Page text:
— Essays on "Supernatural Religion" • Joseph B. Lightfoot

... a sneer, "then prithee what does this bespeak, and this, and this?" and he showed in turn the scratches and bruises on the various ...
— Heiress of Haddon • William E. Doubleday

... be utterly depopulated of its old stocks, for at every turn you come up against those good old Puritan names which bespeak a longer ancestry than many an English peer can claim. I find among the signatures to a petition against the reinstatement of an elevated railroad in Boston, such names as Adams, Morse, Lowell, Emerson, Bowditch, Lothrop, ...
— America To-day, Observations and Reflections • William Archer

... compliments to Lady Penelope Penfeather—I will certainly have the honour of waiting on her ladyship this evening to tea, agreeably to her very boring invitation received—write her a proper card, and word it your own way. Bespeak dinner for two, and see you have some of that batch of Burgundy." The servant was retiring, when his master added, "Stay a moment—I have a more important business than I have yet mentioned.—Solmes, you have managed devilish ill about ...
— St. Ronan's Well • Sir Walter Scott

... have no manner of doubt of succeeding in mother H.'s part of the scheme; for will the lady (who resolves to throw herself into the first house she can enter, or to bespeak the protection of the first person she meets, and who thinks there can be no danger out of this house, equal to what she apprehends from me in it) scruple to accept of the chariot of a dowager, accidentally offered? and the lady's protection engaged by her faithful Dorcas, so highly ...
— Clarissa, Volume 6 (of 9) - The History Of A Young Lady • Samuel Richardson

... Hellenistic garden, slowly acclimated to the Italian soil, fed richly by years of philosophic study, braced, pruned, and reared into a tree of noble strength and classic dignity. The form and majesty of the tree bespeak infinite care in cultivation, but the fruit has not lost the delicate tang and savour of its seed. The poet of the Ciris, the Copa, the Dirae, and the Bucolics is never far ...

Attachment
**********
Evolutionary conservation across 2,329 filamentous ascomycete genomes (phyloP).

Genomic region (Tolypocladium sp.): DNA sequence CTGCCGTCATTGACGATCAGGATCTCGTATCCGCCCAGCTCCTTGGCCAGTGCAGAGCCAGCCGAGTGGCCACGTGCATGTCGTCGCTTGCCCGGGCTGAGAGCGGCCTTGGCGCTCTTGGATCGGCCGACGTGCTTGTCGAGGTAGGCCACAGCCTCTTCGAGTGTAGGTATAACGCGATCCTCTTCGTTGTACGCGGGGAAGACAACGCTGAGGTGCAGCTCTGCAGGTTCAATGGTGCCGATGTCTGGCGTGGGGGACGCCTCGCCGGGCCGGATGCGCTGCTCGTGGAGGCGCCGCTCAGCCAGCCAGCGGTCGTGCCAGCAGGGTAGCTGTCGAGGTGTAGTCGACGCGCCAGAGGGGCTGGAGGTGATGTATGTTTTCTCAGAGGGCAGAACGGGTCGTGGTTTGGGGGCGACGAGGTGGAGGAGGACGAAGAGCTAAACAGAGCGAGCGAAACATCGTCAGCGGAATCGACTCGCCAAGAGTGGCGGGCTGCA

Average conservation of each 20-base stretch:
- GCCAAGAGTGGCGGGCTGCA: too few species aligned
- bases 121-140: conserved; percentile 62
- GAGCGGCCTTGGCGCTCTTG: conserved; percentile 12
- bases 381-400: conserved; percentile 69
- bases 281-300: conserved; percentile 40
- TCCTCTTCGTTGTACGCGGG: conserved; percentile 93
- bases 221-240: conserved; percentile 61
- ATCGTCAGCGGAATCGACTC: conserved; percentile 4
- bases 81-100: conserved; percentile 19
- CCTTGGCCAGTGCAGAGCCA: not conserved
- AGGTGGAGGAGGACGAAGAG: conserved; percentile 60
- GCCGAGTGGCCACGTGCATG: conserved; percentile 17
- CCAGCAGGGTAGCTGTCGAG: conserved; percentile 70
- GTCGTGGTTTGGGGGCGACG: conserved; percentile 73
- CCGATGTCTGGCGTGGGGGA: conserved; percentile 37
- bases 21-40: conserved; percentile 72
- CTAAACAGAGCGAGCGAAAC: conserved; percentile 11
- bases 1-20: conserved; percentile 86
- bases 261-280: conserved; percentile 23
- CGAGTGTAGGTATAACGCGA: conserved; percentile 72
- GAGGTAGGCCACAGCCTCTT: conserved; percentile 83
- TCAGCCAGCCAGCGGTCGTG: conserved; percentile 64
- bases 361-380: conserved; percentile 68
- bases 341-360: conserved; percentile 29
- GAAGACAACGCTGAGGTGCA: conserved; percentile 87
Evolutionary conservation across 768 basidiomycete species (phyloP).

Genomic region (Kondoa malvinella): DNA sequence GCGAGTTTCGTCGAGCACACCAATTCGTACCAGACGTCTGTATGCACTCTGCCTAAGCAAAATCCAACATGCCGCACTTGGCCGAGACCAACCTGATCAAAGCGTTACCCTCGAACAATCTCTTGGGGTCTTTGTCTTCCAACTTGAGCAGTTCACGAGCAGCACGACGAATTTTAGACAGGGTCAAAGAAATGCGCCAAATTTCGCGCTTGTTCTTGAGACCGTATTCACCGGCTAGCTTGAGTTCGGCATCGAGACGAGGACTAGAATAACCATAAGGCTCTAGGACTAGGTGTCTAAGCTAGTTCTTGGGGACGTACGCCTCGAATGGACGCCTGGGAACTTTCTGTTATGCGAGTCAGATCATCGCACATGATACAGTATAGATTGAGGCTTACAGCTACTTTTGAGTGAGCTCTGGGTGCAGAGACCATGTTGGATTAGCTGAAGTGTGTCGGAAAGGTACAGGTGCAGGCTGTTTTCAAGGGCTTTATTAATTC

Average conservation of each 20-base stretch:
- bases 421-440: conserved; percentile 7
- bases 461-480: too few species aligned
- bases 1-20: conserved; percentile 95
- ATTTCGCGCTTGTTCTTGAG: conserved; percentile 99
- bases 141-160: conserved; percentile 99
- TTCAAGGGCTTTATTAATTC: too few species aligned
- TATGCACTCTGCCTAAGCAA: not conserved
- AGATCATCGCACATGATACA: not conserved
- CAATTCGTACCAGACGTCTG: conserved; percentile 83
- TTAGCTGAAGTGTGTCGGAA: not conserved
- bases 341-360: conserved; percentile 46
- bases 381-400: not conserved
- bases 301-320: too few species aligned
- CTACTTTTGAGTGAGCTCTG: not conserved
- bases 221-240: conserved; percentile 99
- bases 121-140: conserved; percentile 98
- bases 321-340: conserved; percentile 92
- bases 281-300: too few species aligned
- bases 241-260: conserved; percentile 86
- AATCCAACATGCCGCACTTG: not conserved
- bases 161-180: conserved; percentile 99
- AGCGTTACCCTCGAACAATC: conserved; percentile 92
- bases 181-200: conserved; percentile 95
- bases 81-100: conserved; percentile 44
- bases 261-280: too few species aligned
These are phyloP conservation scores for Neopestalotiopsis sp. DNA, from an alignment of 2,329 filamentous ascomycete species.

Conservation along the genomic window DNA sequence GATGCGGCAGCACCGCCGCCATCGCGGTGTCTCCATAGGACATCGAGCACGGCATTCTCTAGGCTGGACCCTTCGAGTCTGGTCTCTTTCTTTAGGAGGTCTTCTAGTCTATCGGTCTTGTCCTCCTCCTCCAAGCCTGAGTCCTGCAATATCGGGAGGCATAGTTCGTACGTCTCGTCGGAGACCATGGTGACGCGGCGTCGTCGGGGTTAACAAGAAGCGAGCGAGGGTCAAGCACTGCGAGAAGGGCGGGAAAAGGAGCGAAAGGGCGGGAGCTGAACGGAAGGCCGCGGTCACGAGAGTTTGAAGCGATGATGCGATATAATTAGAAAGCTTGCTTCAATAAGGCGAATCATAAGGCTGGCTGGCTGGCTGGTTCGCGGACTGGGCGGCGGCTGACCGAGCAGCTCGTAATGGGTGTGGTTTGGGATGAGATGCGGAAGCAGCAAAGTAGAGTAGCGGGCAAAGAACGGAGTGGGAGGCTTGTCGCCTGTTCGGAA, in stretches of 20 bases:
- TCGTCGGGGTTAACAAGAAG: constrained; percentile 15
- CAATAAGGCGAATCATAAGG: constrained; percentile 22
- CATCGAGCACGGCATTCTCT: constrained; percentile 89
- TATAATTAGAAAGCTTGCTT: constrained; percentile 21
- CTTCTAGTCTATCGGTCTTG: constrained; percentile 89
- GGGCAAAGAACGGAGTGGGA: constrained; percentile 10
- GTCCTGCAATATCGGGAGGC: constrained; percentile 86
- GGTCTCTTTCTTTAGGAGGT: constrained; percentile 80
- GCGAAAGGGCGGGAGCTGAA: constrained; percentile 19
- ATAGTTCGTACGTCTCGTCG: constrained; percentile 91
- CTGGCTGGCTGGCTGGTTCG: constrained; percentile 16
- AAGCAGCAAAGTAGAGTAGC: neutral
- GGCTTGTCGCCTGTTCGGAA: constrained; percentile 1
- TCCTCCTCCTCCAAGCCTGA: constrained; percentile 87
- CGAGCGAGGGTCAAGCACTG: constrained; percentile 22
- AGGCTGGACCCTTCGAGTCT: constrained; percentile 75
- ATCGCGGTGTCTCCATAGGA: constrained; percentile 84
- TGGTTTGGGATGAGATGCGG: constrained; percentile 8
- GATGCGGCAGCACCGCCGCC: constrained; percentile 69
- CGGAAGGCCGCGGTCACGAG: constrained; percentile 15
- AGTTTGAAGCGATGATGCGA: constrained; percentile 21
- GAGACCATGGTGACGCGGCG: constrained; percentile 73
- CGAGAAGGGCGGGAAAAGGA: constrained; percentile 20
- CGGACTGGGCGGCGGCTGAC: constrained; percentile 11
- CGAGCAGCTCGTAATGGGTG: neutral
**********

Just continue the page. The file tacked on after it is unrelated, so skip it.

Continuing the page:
— Vergil - A Biography • Tenney Frank

... his body worn away, His furrow'd cheeks his frequent tears betray; His beard neglected, and his hoary hairs Rough and uncomb'd, bespeak his ...
— The Academic Questions • M. T. Cicero

... glance. "Perhaps that's too much for you," he suggested, looking severe; for if people cannot afford to pay for decent rooms, they have no right to invade an aristocratic suburb, and bespeak the attention ...
— The British Barbarians • Grant Allen

... by, Dennis and I talked of old times; I congratulated him on his marriage with the lovely girl whom we all admired, and hoped he had a fortune with her, and so forth. His appearance, however, did not bespeak a great fortune: he had an old grey hat, short old trousers, an old waistcoat with regimental buttons, and patched Blucher boots, such as are not usually sported by ...
— Men's Wives • William Makepeace Thackeray

... hailed as among the first orators of the day, and spoke with an eloquence that might have moved stocks and stones. One of them dwells in New York and the other in Boston. As it would avail him little to bespeak the favour of the world in behalf of their opinions by mentioning their names, he will proceed with the matter in hand, viz. the troubles of the Marshpee people, and his ...
— Indian Nullification of the Unconstitutional Laws of Massachusetts - Relative to the Marshpee Tribe: or, The Pretended Riot Explained • William Apes

... already predetermined frame. He knows when he is derelict, and he knows further that his dereliction can hardly escape the eye of his comrades. The words: "Now Hear This!" have the particular significance that they bespeak the collected nature of naval forces, and the essential unifying ...